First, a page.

E-cigarette manufacturer Juul Labs has sold a 35% stake to tobacco behemoth Altria (MO  ), which produces Marlboro cigarettes and owns Phillip Morris USA.

Altria is pouring $12.5 billion into Juul in order to acquire the stake.

Juul has always presented itself as a company focused on reducing the amount of active adult smokers, so its willingness to associate with a tobacco giant has many questioning their motives.

Juul CEO Kevin Burns addressed critics: " We understand the controversy and skepticism that comes with an affiliation and partnership with the largest tobacco company in the US. We were skeptical as well. But over the course of the last several months we were convinced by actions, not words, that in fact this partnership could help accelerate our success switching adult smokers. We understand the doubt. We doubted as well."

As part of the deal, $2 billion will be distributed to employees in bonuses, or a whopping $1.3 million per employee. Altria has entered into a standstill deal with Juul - meaning it can't buy more than its current stake. The deal has made Juul one of Silicon Valley's most lucrative companies, surpassing even SpaceX and Airbnb. Moreover, Altria will allow Juul access to its retail shelf space and communications databases. Juul will also gain purview into Altria's distribution and logistics networks, along with its sales team, which is located in 230,000 places.

As the number of smokers shrinks, large tobacco companies are exploring alternatives like e-cigarettes to shore up their businesses. Public health experts are concerned that these major tobacco players will use their wide marketing influence to expanding the vaping market. Though vaping is often promoted as a safe alternative to tobacco products, its effects have not yet been sufficiently studied. Many people, particularly younger users, do not use vaping devices for their intended purpose - smoking cessation - and instead develop nicotine addictions they would not otherwise have had.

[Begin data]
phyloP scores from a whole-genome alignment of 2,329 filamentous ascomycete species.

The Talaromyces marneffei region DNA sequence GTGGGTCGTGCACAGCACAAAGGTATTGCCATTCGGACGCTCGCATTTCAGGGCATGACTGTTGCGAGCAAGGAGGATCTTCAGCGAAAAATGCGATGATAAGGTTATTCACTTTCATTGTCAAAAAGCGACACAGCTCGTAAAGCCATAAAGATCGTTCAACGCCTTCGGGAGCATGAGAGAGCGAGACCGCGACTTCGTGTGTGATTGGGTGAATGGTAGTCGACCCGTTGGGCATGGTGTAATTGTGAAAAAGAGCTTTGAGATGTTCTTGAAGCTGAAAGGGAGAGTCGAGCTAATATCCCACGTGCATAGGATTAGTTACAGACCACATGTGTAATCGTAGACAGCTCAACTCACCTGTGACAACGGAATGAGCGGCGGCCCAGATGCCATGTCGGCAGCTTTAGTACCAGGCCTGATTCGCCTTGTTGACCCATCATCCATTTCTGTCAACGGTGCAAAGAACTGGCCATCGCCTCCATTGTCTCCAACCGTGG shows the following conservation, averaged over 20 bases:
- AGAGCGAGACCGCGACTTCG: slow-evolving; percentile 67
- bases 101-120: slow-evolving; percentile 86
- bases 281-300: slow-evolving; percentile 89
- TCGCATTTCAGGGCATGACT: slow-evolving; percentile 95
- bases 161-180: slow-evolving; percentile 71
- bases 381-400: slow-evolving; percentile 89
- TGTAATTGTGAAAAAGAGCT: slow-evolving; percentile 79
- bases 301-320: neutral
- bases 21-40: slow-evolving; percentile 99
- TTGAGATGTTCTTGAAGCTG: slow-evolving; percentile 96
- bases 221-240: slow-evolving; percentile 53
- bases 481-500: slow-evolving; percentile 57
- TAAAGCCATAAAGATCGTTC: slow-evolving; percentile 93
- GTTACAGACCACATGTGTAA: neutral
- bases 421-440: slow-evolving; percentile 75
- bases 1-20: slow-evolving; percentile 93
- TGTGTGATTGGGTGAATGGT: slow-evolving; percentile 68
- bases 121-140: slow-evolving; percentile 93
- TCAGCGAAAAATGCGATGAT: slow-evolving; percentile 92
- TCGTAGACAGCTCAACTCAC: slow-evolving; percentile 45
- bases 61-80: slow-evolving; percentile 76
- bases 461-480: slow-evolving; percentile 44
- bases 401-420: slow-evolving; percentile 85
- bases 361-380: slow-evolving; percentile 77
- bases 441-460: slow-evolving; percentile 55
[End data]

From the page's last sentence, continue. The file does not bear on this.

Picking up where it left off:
"Altria has no interest in reducing the number of people who smoke cigarettes," said Matthew Myers, the president of the Campaign for Tobacco-Free Kids, in a statement. "They see Juul as their failsafe in case the cigarette market keeps declining so that they remain profitable no matter what happens."

Altria's CEO Howard Willard said: "We are taking significant action to prepare for a future where adult smokers overwhelmingly choose non-combustible products over cigarettes by investing $12.8 billion in JUUL, a world leader in switching adult smokers. We have long said that providing adult smokers with superior, satisfying products with the potential to reduce harm is the best way to achieve tobacco harm reduction. Through JUUL, we are making the biggest investment in our history to achieve that goal. We strongly believe that working with JUUL to accelerate its mission will have long-term benefits for adult smokers and our shareholders."